Accio merchandise! Harry Potter is coming to New York

January 9, 2020, 1:40 PM · Warner Bros. announced today that it will open "the world’s first official Harry Potter flagship store" in New York City this summer.

The three-story, 20,000-square-foot themed merchandise location will open at 935 Broadway, just south of the Flatiron Building.

Harry Potter flagship store in New York
Initial concept art courtesy Warner Bros.

"Opening in Summer 2020, the store will house the largest collection of Harry Potter and Fantastic Beasts products in the world under one roof with everything from personalised robes and Bertie Bott’s Every Flavor Beans to a brand-new range of house wands with a design exclusive to the New York location," Warner Bros. said in its press release announcing the new store.

Warner Bros. operates Harry Potter stores at its studio tour locations in Hollywood and the United Kingdom, where the Warner Bros. Studio Tour London in Leavesden is devoted to "The Making of Harry Potter." But most theme park fans probably know the Wizarding World merchandise line-up from the Potter-themed lands at Universal Studios theme parks in Orlando, Hollywood, and Osaka, Japan.

For the uninitiated, New York is the primary location for the first Fantastic Beasts film, Fantastic Beasts and Where to Find Them, which follows Newt Scamander to the city.

"We are very excited to be opening in New York. It’s the ideal city in which to launch with so many dedicated Wizarding World fans, a cutting-edge retail environment and a community that embraces innovative experiences," Sarah Roots, Senior Vice President Worldwide Tours and Retail for Warner Bros. said.

"This will be the largest dedicated Harry Potter store in the world and will become a must-visit fan destination where Harry Potter enthusiasts can engage with interactive experiences and numerous photo opportunities as they step into the magic."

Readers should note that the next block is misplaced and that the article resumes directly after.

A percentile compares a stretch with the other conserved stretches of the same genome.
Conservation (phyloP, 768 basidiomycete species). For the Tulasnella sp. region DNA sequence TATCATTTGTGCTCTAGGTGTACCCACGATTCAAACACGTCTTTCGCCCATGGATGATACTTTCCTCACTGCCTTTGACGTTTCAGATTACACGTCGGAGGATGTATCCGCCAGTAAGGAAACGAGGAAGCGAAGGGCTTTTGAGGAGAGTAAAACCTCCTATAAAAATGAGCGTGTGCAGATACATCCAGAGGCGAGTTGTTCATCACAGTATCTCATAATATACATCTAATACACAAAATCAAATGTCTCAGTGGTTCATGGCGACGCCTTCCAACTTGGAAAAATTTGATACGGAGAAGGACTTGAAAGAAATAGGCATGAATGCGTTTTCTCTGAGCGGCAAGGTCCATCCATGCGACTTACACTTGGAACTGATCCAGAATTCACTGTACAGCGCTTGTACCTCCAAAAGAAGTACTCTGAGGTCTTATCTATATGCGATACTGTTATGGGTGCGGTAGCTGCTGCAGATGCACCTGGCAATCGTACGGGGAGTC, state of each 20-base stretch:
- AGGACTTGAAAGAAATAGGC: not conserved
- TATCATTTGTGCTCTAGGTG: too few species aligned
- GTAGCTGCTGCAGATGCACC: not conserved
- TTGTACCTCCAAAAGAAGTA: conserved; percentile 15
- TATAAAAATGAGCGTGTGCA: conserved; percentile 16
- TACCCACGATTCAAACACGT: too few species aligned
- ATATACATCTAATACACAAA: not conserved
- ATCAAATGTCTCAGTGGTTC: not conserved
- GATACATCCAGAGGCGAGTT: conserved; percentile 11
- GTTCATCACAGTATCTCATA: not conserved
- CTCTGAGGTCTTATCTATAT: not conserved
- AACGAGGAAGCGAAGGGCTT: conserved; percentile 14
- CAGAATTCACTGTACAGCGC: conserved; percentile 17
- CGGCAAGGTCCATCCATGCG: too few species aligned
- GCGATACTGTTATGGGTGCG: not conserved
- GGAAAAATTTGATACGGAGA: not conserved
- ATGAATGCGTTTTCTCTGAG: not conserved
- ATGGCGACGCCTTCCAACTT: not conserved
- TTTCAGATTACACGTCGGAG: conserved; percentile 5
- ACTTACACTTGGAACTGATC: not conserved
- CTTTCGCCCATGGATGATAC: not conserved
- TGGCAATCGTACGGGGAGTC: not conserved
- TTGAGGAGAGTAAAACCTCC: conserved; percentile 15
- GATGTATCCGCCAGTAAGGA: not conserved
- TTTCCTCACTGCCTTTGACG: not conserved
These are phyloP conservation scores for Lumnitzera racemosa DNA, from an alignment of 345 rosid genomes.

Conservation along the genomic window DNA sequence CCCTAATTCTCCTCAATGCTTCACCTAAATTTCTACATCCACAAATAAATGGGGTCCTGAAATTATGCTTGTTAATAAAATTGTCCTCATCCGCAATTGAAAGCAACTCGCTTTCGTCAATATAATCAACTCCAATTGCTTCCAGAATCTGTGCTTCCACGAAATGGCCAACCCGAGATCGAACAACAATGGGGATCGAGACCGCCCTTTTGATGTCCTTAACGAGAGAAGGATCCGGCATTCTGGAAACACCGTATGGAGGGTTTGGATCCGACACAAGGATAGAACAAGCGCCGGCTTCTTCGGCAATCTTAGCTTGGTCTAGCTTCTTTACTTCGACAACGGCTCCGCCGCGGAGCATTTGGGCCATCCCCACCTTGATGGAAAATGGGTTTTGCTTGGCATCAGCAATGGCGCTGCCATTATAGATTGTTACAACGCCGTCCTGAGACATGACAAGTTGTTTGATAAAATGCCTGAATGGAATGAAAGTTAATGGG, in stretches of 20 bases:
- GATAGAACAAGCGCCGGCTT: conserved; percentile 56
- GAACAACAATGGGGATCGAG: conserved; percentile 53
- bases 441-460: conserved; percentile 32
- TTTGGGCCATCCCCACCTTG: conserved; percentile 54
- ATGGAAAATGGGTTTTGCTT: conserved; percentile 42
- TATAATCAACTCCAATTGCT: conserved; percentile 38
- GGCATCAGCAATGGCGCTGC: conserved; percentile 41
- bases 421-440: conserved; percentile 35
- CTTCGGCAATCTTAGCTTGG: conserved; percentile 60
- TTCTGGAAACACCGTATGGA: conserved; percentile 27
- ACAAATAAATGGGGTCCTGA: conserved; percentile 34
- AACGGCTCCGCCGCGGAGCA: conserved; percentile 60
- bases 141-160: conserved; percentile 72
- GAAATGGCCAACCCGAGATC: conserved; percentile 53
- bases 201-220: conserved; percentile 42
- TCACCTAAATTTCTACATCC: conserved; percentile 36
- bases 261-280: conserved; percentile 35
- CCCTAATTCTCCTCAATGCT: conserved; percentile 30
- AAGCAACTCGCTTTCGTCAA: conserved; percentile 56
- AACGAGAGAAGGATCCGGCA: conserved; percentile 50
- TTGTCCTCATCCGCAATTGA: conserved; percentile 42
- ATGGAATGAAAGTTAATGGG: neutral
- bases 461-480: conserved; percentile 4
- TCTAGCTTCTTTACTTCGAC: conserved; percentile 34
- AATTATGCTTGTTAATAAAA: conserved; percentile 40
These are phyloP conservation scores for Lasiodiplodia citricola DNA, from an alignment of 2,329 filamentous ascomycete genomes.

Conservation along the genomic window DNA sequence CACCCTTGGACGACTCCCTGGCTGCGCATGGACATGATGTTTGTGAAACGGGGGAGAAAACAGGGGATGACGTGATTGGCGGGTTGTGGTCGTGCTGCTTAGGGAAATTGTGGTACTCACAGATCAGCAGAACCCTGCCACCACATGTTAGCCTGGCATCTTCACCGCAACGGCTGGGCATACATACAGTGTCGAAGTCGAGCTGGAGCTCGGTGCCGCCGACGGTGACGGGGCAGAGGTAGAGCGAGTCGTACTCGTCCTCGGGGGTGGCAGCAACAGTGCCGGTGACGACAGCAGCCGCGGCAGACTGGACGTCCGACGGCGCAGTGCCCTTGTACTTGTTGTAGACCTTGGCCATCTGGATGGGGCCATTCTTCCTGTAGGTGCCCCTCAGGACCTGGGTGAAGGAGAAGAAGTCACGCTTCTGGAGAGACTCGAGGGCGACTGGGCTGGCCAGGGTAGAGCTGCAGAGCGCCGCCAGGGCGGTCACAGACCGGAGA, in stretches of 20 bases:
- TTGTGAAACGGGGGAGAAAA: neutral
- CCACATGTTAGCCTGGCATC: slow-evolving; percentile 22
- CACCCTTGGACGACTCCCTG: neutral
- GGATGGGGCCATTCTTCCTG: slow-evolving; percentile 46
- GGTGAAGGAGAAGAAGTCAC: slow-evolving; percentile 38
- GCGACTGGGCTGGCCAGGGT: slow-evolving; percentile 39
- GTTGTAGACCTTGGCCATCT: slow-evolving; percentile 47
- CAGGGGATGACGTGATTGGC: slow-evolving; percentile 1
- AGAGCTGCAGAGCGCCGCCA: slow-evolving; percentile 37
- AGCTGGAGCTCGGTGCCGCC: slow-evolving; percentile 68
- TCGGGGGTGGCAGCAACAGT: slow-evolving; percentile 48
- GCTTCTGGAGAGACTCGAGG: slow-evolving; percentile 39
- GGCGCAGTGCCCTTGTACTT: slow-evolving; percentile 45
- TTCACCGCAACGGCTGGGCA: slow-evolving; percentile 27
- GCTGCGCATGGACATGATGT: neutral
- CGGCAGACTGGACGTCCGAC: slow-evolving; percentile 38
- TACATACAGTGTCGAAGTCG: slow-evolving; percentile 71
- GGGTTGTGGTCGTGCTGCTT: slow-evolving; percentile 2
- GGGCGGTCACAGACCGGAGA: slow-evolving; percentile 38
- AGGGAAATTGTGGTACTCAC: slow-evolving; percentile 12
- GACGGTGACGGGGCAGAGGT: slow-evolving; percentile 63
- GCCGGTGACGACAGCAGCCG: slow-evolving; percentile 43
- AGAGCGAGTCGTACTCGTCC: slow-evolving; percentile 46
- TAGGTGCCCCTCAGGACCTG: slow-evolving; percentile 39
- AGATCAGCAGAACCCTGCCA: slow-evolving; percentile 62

Replies (6)

January 9, 2020 at 2:00 PM

This store would have made far more sense closer to the Lyric, where Harry Potter and the Cursed Child is playing. Pretty much any retail concept can succeed for a short span in NYC, but I wonder if a store this size can succeed in this particular location. That's a lot of expensive square-footage for mostly niche offerings.

January 9, 2020 at 5:50 PM

And what does this news have to do with theme parks?

January 9, 2020 at 7:25 PM

It's themed entertainment, and given the buzz the post is getting on social media, of great interest to many theme park fans.

One of the huge questions in this business right now is... where is Warner Bros.? Are they going deeper into theme parks or will they continue just to license its IP? The studio is enjoying some success with its two tours and knocked it out of the park creatively in the UAE. That Six Flags license deal is up in the next few years, so what will happen with that? Is WB's effort to create more branded locations in the US a sign that it is getting ready to do even more in themed entertainment?

Lots of questions raised by this.

January 10, 2020 at 1:59 AM

Apparently they are going deeper in retail. But do carry on.

(Chuckle)

January 10, 2020 at 10:30 AM

This would’ve made a lot of sense 10 years ago, but overall interest in Harry Potter is fading. If this were to work long term, they probably need to make it a Warner Bros. store, not just a Harry Potter store. As for theme parks, Disney and Universal are decades ahead of WB, and WB’s biggest IP is Harry Potter, which won’t be leaving Universal anytime soon. Their best bet would be to continue licensing, but they probably could find a better company than Six Flags.

January 11, 2020 at 10:13 PM

Remember Time Warner bought Six Flags back in the early 90s and it didn't take long for them to leave the industry realizing it wasn't as easy as they thought. I know times change and there have been rumors of them coming back but there's nowhere for them to build a park now, the market is saturated, and their IP is licensed all over the place. So unless they decide to buy Six Flags again the chances of them getting back in the business are practically practically zilch.

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